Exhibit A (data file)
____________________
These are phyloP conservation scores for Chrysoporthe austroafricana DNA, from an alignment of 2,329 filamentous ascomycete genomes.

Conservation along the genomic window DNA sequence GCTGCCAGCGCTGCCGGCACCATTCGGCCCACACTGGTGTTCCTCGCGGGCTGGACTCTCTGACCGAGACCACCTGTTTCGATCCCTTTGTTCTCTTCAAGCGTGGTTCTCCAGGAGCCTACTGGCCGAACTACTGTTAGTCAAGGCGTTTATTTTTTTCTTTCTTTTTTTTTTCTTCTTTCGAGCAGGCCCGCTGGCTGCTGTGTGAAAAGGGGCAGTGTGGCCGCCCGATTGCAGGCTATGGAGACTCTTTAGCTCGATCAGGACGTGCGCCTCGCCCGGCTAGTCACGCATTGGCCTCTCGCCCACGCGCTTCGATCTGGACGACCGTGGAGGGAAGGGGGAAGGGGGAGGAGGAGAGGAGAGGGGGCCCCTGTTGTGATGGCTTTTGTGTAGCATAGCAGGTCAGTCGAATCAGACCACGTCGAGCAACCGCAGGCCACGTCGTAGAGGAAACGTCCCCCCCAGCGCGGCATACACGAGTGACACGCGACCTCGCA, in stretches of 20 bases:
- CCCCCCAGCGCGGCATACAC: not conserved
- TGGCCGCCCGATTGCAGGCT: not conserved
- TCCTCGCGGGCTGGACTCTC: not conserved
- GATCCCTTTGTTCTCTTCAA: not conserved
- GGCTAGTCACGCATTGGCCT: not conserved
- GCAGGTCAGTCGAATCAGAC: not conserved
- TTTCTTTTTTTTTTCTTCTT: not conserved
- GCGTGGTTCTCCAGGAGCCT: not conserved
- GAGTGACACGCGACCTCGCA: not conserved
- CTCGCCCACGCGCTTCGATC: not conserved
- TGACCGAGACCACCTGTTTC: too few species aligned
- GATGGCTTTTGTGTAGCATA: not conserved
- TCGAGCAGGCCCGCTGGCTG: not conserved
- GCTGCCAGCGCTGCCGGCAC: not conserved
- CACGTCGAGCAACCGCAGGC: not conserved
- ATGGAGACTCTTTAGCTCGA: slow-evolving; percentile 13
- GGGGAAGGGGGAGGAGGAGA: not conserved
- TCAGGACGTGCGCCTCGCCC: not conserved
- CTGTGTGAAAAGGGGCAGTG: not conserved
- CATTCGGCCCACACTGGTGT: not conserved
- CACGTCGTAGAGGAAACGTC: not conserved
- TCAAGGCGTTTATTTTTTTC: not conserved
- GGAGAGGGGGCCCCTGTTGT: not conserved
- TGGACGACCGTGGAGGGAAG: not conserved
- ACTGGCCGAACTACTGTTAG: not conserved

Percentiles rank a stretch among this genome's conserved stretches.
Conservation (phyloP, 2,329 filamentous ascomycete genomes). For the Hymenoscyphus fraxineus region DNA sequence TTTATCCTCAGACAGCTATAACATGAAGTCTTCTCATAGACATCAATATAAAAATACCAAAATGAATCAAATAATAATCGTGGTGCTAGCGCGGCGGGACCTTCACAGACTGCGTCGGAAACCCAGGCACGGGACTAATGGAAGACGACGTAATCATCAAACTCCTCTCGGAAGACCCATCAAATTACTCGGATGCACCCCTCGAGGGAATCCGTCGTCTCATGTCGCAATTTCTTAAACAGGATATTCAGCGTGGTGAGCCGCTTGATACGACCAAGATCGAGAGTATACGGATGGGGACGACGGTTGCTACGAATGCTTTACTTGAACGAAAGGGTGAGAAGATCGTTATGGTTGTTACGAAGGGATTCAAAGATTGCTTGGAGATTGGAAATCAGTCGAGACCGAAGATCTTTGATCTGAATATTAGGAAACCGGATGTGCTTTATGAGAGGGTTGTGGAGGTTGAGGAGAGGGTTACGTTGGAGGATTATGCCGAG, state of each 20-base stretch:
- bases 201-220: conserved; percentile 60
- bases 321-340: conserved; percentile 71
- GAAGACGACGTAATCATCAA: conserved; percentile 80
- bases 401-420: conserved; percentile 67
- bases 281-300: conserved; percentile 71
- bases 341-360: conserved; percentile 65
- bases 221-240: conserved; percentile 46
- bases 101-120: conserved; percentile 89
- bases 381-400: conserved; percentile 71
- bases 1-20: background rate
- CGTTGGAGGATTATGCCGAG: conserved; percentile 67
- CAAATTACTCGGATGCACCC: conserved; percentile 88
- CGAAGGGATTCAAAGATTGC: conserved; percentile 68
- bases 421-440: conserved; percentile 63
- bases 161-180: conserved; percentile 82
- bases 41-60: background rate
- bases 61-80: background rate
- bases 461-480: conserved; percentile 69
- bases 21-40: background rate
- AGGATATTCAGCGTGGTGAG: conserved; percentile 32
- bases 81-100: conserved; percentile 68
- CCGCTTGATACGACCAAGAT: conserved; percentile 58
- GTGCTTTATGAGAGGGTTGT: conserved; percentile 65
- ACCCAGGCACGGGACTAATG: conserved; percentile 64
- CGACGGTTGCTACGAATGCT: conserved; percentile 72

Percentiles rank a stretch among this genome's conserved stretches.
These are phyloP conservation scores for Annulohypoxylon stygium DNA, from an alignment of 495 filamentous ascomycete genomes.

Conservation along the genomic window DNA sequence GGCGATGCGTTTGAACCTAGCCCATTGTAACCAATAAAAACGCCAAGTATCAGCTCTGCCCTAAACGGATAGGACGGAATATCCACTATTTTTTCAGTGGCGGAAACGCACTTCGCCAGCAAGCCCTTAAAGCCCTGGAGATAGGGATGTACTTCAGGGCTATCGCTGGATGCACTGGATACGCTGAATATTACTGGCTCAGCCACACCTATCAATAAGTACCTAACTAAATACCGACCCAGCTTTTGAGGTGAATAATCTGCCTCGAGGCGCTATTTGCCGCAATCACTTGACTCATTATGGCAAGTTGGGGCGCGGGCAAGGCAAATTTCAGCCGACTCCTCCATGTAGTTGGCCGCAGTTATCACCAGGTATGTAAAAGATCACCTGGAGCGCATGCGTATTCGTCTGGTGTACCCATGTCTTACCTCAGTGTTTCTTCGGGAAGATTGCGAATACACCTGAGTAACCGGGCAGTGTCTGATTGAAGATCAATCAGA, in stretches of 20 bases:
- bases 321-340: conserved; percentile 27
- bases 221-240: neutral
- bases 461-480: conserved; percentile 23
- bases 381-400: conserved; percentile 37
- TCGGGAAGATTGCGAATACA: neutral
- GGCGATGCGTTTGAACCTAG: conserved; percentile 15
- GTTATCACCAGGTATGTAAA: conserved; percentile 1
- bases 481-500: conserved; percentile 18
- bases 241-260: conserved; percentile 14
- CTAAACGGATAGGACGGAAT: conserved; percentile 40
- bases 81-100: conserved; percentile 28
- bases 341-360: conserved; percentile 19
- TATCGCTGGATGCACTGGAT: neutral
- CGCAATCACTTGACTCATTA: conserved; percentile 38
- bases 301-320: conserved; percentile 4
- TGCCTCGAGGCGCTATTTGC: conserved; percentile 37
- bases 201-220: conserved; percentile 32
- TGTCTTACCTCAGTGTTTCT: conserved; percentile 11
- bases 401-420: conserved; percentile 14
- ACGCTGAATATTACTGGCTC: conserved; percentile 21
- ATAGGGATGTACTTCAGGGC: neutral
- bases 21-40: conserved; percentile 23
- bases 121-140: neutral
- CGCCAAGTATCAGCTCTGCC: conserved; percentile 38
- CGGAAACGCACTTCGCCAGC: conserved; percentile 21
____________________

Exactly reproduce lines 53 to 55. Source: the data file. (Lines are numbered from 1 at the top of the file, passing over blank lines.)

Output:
- ACCCAGGCACGGGACTAATG: conserved; percentile 64
- CGACGGTTGCTACGAATGCT: conserved; percentile 72

Percentiles rank a stretch among this genome's conserved stretches.